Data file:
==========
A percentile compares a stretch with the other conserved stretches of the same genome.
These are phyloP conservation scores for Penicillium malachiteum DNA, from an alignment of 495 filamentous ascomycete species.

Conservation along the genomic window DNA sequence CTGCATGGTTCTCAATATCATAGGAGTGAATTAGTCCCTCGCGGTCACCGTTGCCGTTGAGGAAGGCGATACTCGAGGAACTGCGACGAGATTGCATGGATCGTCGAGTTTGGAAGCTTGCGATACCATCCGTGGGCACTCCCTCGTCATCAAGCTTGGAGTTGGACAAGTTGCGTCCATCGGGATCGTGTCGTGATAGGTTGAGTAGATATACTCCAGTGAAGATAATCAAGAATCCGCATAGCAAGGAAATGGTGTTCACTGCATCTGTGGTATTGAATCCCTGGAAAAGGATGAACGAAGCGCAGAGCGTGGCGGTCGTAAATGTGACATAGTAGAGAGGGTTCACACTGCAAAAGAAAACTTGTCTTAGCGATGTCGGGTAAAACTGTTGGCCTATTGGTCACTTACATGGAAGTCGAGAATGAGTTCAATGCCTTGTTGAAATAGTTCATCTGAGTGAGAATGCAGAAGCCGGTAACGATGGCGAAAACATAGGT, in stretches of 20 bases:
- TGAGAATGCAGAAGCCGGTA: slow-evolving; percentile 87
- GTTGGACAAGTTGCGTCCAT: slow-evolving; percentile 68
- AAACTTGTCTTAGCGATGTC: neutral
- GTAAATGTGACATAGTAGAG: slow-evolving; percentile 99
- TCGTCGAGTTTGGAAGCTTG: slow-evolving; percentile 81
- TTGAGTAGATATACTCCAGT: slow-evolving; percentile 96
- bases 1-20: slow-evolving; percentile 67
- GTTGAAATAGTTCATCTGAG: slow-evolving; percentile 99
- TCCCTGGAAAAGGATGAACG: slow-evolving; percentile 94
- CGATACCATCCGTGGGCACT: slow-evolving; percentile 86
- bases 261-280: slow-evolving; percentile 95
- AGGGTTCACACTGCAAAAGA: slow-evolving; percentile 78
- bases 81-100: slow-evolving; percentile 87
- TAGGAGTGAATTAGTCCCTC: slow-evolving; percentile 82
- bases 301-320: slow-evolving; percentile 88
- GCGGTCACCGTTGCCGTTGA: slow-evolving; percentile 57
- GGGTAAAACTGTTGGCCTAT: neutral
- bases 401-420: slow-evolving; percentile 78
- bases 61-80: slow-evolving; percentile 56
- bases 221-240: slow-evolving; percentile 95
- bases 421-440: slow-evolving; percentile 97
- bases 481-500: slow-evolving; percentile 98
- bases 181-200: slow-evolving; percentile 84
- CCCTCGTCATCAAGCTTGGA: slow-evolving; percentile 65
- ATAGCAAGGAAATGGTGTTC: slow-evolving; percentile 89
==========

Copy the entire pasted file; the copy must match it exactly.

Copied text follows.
A percentile compares a stretch with the other conserved stretches of the same genome.
These are phyloP conservation scores for Penicillium malachiteum DNA, from an alignment of 495 filamentous ascomycete species.

Conservation along the genomic window DNA sequence CTGCATGGTTCTCAATATCATAGGAGTGAATTAGTCCCTCGCGGTCACCGTTGCCGTTGAGGAAGGCGATACTCGAGGAACTGCGACGAGATTGCATGGATCGTCGAGTTTGGAAGCTTGCGATACCATCCGTGGGCACTCCCTCGTCATCAAGCTTGGAGTTGGACAAGTTGCGTCCATCGGGATCGTGTCGTGATAGGTTGAGTAGATATACTCCAGTGAAGATAATCAAGAATCCGCATAGCAAGGAAATGGTGTTCACTGCATCTGTGGTATTGAATCCCTGGAAAAGGATGAACGAAGCGCAGAGCGTGGCGGTCGTAAATGTGACATAGTAGAGAGGGTTCACACTGCAAAAGAAAACTTGTCTTAGCGATGTCGGGTAAAACTGTTGGCCTATTGGTCACTTACATGGAAGTCGAGAATGAGTTCAATGCCTTGTTGAAATAGTTCATCTGAGTGAGAATGCAGAAGCCGGTAACGATGGCGAAAACATAGGT, in stretches of 20 bases:
- TGAGAATGCAGAAGCCGGTA: slow-evolving; percentile 87
- GTTGGACAAGTTGCGTCCAT: slow-evolving; percentile 68
- AAACTTGTCTTAGCGATGTC: neutral
- GTAAATGTGACATAGTAGAG: slow-evolving; percentile 99
- TCGTCGAGTTTGGAAGCTTG: slow-evolving; percentile 81
- TTGAGTAGATATACTCCAGT: slow-evolving; percentile 96
- bases 1-20: slow-evolving; percentile 67
- GTTGAAATAGTTCATCTGAG: slow-evolving; percentile 99
- TCCCTGGAAAAGGATGAACG: slow-evolving; percentile 94
- CGATACCATCCGTGGGCACT: slow-evolving; percentile 86
- bases 261-280: slow-evolving; percentile 95
- AGGGTTCACACTGCAAAAGA: slow-evolving; percentile 78
- bases 81-100: slow-evolving; percentile 87
- TAGGAGTGAATTAGTCCCTC: slow-evolving; percentile 82
- bases 301-320: slow-evolving; percentile 88
- GCGGTCACCGTTGCCGTTGA: slow-evolving; percentile 57
- GGGTAAAACTGTTGGCCTAT: neutral
- bases 401-420: slow-evolving; percentile 78
- bases 61-80: slow-evolving; percentile 56
- bases 221-240: slow-evolving; percentile 95
- bases 421-440: slow-evolving; percentile 97
- bases 481-500: slow-evolving; percentile 98
- bases 181-200: slow-evolving; percentile 84
- CCCTCGTCATCAAGCTTGGA: slow-evolving; percentile 65
- ATAGCAAGGAAATGGTGTTC: slow-evolving; percentile 89